Once full, the rumen will begin the peristaltic movements, sending small portions of the swallowed food back to the deer’s mouth. Once this happens, deer chew their cud before sending the partially-digested food into the stomach’s second chamber, the reticulum.
The reticulum is the second portion of the deer digestive system. As often deer chew cud and swallow, the busier the reticulum becomes. It breaks down more and more cellulose into smaller particles for digestion. The reticulum has micro-organisms that assist in the breaking down process by producing cellulase enzymes.
Once the reticulum’s micro-organisms start breaking down the cellulose, the deer’s stomach starts producing methane. This is, in turn, sporadically burped out through the esophagus. This micro-organism movement is better known as fermentation. The reticulum causes further regurgitation and extends the cud-chewing process continues.
A deer chewing cud will only receive that cud from either the rumen or reticulum. In the case of the reticulum cud, it’ll contain micro-organisms, with most of the food’s nutrients coming from the breaking down of these.
The micro-organism count is high enough to leave the reticulum with plenty to assist further food digestion. Even though deer chew cud containing the reticulum’s organisms, microbes in the second portion of the stomach never deplete.
When deer swallow regurgitated food from the second chamber, it gets sent straight to the third chamber. We call the third section of the four chambers the omasum. Its function is to absorb water from the cud and send it on to the fourth chamber, the true stomach, called the abomasum.
Much like a human stomach, gastric juices like hydrochloric acid fill the abomasum. These gastric juices break down the remaining cud. The remaining food passes as fully-digested cud into the twenty-eight-foot-long deer intestines. Any nutrients get absorbed into the deer’s body, and the rest passes as waste droppings.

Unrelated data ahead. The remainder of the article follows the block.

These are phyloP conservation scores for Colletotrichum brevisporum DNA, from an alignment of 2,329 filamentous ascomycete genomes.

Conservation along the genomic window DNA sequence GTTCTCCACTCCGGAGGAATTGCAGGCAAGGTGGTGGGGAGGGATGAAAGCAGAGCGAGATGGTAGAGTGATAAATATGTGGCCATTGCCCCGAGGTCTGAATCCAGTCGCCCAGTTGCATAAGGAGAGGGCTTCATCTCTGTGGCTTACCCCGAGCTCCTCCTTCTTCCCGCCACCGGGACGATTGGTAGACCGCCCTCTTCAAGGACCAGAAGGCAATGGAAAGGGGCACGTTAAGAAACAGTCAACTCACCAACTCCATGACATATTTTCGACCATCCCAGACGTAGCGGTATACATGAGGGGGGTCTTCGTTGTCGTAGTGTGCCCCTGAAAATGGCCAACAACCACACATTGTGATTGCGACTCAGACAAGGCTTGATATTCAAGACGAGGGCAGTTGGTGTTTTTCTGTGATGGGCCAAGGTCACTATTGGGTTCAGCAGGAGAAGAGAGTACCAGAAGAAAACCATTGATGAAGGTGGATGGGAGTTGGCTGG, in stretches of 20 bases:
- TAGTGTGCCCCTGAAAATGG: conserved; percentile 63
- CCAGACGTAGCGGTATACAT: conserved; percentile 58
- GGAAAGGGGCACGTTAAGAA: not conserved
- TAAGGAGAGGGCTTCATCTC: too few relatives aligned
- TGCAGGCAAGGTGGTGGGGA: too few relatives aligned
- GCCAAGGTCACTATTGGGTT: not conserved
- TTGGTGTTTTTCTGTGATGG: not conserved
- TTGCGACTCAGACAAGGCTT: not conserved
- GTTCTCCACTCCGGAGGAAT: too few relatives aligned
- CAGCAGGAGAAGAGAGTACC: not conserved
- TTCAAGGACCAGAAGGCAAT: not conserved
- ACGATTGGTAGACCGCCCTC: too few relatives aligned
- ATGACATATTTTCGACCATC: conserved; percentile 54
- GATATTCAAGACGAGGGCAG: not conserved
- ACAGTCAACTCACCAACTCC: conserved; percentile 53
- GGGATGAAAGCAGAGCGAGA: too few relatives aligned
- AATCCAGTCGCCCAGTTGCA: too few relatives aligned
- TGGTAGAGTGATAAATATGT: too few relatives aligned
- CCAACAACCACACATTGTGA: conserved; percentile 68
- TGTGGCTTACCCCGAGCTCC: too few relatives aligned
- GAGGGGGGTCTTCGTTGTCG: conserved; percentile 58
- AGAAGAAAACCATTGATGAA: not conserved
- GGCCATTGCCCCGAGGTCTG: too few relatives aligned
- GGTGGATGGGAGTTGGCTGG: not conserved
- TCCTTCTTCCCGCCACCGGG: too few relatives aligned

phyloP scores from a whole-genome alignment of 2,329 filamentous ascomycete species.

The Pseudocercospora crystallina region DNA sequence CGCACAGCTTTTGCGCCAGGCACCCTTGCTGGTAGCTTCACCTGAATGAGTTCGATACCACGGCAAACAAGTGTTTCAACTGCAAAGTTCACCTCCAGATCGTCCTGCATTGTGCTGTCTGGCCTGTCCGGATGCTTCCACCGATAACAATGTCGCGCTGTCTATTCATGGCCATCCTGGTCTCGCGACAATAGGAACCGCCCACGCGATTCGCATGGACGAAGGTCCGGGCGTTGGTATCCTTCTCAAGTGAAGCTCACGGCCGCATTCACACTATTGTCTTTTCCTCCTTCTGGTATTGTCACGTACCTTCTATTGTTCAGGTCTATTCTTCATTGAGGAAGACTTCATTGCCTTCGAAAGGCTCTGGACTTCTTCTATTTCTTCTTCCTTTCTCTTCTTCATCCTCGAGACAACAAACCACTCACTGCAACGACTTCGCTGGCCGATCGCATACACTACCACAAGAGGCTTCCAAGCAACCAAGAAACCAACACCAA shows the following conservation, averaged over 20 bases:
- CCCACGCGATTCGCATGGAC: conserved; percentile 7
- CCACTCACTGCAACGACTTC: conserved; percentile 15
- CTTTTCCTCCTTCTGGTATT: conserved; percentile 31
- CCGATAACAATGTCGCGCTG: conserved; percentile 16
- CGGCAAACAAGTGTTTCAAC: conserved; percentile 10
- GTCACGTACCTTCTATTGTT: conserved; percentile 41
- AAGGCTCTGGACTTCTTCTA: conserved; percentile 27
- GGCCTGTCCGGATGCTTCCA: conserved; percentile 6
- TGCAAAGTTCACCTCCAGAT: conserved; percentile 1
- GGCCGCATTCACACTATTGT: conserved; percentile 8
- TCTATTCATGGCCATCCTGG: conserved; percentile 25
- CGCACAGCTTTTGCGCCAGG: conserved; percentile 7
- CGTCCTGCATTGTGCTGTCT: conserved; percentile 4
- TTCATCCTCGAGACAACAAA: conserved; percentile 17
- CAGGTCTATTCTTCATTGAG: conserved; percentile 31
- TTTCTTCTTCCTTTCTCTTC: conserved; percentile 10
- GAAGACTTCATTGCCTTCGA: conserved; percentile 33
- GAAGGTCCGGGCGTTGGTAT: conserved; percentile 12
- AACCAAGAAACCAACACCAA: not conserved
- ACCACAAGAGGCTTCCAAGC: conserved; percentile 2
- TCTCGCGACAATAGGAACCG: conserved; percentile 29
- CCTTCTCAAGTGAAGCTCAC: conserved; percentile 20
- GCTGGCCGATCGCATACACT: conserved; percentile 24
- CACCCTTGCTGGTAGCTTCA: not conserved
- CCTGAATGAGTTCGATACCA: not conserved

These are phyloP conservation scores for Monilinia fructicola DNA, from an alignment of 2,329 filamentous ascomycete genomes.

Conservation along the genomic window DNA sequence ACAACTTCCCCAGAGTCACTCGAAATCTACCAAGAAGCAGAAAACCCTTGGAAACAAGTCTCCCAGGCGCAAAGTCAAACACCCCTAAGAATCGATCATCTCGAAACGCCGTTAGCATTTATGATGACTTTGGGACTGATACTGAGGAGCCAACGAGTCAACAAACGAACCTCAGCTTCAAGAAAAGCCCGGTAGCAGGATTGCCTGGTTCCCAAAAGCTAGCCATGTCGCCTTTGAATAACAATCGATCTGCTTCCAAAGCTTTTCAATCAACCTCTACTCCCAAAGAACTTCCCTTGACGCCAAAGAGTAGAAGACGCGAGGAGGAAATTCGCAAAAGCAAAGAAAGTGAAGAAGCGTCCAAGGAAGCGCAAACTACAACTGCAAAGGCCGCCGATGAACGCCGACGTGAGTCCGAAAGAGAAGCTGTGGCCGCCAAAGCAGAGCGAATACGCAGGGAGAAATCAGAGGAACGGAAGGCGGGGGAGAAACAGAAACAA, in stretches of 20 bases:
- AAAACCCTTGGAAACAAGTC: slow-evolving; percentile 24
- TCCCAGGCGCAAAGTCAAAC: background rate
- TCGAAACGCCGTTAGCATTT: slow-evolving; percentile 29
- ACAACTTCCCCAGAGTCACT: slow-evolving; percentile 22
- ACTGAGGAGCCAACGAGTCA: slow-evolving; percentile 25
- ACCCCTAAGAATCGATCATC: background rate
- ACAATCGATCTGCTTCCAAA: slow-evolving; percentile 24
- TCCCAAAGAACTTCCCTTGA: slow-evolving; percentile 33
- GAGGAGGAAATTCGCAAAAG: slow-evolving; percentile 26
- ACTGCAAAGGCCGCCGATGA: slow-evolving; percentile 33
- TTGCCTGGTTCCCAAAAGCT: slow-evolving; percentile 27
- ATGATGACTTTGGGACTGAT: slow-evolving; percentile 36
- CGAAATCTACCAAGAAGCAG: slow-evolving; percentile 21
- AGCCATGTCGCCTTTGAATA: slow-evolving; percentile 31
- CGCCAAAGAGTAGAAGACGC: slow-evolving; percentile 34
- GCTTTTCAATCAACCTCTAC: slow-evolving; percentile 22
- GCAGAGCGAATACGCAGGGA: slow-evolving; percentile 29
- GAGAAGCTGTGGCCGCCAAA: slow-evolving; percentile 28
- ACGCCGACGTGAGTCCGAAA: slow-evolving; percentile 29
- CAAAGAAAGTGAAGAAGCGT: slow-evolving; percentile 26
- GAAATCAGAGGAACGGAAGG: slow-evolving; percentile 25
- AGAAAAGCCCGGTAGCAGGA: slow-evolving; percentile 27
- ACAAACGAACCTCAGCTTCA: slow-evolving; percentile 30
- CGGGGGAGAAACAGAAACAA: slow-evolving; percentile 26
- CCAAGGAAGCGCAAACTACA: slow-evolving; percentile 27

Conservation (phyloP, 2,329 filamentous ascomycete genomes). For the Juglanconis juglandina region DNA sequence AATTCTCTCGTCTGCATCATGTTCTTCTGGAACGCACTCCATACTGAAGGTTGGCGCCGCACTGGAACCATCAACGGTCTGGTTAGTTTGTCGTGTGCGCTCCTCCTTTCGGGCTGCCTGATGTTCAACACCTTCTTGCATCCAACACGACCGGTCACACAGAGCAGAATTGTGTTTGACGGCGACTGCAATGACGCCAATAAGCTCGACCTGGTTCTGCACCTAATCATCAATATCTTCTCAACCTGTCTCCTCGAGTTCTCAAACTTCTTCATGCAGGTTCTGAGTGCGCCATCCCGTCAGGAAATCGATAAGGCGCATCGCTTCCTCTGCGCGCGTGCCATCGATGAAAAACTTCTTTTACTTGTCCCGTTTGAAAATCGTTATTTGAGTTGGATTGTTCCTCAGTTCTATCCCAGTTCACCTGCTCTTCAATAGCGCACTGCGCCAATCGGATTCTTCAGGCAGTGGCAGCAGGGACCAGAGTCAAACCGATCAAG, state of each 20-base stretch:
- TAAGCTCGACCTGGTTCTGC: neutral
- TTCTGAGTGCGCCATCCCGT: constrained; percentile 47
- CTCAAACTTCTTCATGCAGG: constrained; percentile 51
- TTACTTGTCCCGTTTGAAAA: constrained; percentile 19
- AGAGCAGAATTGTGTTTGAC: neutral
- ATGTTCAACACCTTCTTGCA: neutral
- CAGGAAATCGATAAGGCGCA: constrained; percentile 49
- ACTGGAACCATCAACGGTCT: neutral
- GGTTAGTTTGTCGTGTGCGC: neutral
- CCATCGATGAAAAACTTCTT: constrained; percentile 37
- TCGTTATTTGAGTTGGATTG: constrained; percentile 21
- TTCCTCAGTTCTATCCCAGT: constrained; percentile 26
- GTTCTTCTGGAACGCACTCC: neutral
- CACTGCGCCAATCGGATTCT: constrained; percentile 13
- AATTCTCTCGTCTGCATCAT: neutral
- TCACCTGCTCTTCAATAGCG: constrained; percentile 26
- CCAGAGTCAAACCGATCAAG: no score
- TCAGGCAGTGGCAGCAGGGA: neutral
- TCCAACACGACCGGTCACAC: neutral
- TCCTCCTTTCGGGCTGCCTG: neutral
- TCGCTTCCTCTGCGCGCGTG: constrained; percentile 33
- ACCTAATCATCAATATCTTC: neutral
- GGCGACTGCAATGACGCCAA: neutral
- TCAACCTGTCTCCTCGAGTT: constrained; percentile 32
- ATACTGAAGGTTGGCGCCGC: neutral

How Cud Gets Back to a Deer’s Mouth
When the rumen fills, it creates a vacuum in the passage. The pressure this creates causes a suction from the rumen back into the mouth of the deer. The deer catches food between its top palate and tongue, releasing water and triggering regurgitation. After that, the deer will start chewing again.
How long do deers chew their cud?
Digesting food in a deer’s second stomach, the reticulum, takes approximately 16 hours. All deer chew their cud, but the number of times they do it ranges between different species of deer. There is no specific number of times for deer in general.
Why do deer chew their cud lying down?
The deer fills its rumen, or upper digestive section, and heads to its bedding area, where it will start chewing its cud. When you chew anything as long as a deer needs to, it’s quite an exhaustive process. Lying down gives a deer chance to relax while completing the digestive process.
Do deer normally drink water or eat food first?
Deer, especially mature deer, will likely drink water before they begin feeding. Drinking water after eating is not conducive to the cud-chewing digestive process. A deer also replenishes its liquid content during regurgitation when the cud passes water to the mouth on arriving from the rumen.
Does a horse chew the cud?
Horses are not ruminants as they don’t have four-chambered stomachs. A horse’s esophagus has a one-way peristaltic action, meaning they don’t regurgitate its food. They can’t chew the cud like deer, antelope, cows, sheep, giraffes, and further ruminants do. They also don’t pass gas burp through their esophagus.
Like all other ruminants, deer will chew their cud. The first of their chambered stomachs is the one that starts the digestion process. It is responsible for the magical way a deer’s digestive system works.
As humans, we’ll never fully understand how a deer feeds and digests its food or how long it takes to do so. Let’s face it, we have it easy popping into McDonald’s for a Big Mac! We can enjoy our meal, and return to our busy lives in half an hour. Deer, sheep, goats, giraffes, and cattle would have so much time left in their days if they could do the same.